The new believers’ course at a Midwestern megachurch consisted of 13 weeks of lectures. Realizing the need for improvement, the pastor of discipleship took my seminary course on “Building a Disciple-Making Ministry.” Afterward, he extended the new believers’ course to 6 months, and then a year. More important, he divided the class into groups of 10 and recruited a mature couple to mentor each group. For half of each class meeting, instead of listening to presentations, participants shared their lives and applied the teaching to their lives. Most significant, group leaders continued to develop these relationships outside of class. Even after the completion of the course these relationships and the process of discipleship continued.

Two of these mentoring couples shared with me how many questions and personal issues they had helped their disciplees resolve. One couple found that nearly every person in their group had problems with his marriage or an addiction. A female convert asked her mentoring couple, “My boyfriend wants me to move in with him. What should I do?” Churches deal with these kinds of issues not simply by giving biblically correct answers, but by prayerful, ongoing support throughout the difficult process of obeying Jesus and by modeling a better way.

Summary

The large majority of American churches have accepted flawed ministry goals and approaches to disciple making. These must be exposed and replaced with biblical ones. While doing so poses many difficulties, God calls leaders to lovingly challenge the cultures of their churches.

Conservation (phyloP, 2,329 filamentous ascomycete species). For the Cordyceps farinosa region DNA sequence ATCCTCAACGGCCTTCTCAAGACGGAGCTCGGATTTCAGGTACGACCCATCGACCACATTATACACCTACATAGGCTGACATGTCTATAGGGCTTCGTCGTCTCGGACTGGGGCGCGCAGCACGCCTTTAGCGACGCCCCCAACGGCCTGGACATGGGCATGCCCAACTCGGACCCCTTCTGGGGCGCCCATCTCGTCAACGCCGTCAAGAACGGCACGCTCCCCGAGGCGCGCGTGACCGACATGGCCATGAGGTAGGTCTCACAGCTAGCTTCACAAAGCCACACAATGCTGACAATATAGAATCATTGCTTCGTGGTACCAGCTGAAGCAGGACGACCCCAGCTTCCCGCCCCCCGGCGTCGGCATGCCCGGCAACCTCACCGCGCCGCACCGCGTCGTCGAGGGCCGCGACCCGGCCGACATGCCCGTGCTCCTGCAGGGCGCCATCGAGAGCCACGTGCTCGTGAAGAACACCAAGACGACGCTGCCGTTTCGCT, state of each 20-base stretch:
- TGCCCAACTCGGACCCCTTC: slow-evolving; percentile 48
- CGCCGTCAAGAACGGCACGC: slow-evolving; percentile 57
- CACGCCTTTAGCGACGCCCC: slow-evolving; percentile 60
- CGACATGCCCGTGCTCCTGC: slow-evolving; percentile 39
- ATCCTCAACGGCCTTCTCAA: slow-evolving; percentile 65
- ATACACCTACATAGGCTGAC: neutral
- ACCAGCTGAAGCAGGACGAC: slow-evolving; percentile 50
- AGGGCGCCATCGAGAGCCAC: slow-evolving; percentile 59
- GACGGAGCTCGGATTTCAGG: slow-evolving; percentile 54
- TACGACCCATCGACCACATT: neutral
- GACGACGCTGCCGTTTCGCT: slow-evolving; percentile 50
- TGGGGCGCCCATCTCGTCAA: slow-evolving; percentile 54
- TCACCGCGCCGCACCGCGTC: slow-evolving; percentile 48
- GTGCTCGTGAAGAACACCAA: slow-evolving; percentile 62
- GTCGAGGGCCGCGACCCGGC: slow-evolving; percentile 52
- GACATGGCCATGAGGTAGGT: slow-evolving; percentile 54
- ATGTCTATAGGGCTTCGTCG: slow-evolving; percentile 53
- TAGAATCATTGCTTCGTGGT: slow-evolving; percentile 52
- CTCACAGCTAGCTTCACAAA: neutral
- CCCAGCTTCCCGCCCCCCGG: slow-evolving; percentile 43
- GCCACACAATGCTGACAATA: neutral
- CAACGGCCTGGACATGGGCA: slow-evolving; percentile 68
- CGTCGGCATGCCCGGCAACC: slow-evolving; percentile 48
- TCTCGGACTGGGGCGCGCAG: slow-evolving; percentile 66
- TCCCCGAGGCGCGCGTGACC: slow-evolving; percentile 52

We do not need to change all of a church’s ministry paradigms to improve the quality of disciple making. The implementation — even partial — of a single one can improve the process. Sometimes small changes result in visible and positive results, and the accumulation of small victories creates momentum toward progressively greater changes. Then one day, instead of a church that cannot disciple, we will have a church that regularly produces growing disciples.

STEPHEN LIM, D.Min, academic dean and professor of leadership and ministry, Assemblies of God Theological Seminary, Springfield, Missouri.

 

Endnotes

1. George Barna, Growing True Disciples: New Strategies for Producing Genuine Followers of Christ (Colorado Springs: Waterbrook Press, 2001), 20.

2. George H. Gallup, Jr. and Timothy Jones, The Saints Among Us (Harrisburg, Pa.: Morehouse Publishing, 1992).

3. “Teens Evaluate the Church-Based Ministry They Received as Children,” Barna Update [Internet]; available from http://www.barna.org/FlexPage.aspx?Page=BarnaUpdate&BarnaUpdateID=143; accessed 11 April 2007.

4. “Most Adults Feel Accepted by God, but Lack a Biblical Worldview,” Barna Update [Internet]; available from http://www.barna.org/FlexPage.aspx?Page=BarnaUpdate&BarnaUpdateID=194; accessed 11 April 2007.

5. Dallas Willard, The Divine Conspiracy (Harper San Francisco, 1998), 301.

6. “Most Adults Feel Accepted by God, but Lack a Biblical Worldview,” The Barna Update.

7. Carl F. George, Prepare Your Church for the Future (Tarrytown, N.Y.: Revell, 1991), 31–34, 43,44.

8. Dallas Willard and Dieter Zander, “The Apprentices,” interviewed in Leadership (1 July 2005).

9. Willard, 35. Willard uses this phrase.

10. Quote by Dominic Gaccetta in Joel Kilpatrick, “Inner-city Outreach Hits the Streets: Los Angeles International Church,” Today’s Pentecostal Evangel, 24 November 1996, 25.

11. Lee C. Camp, Mere Discipleship: Radical Christianity in a Rebellious World (Grand Rapids: Brazos Press, 2003), 16.

12. Thom Ranier, “Is Your Church Too Busy?” Rick Warren’s Ministry Tool Box [Internet]; available from http://www.pastors.com; accessed June 7, 2006. Adapted from Outreach Magazine (May/June 2006).

13. Robert E. Webber, Ancient-Future Evangelism: Making Your Church a Faith-Forming Community (Grand Rapids: Baker Books, 2003), 81.

14. Reggie McNeal, The Present Future: Six Tough Questions for the Church (San Francisco: Jossey-Bass, 2003), 144.

15. Mike Yaconelli, Messy Spirituality (Grand Rapids: Zondervan, 2002), 88.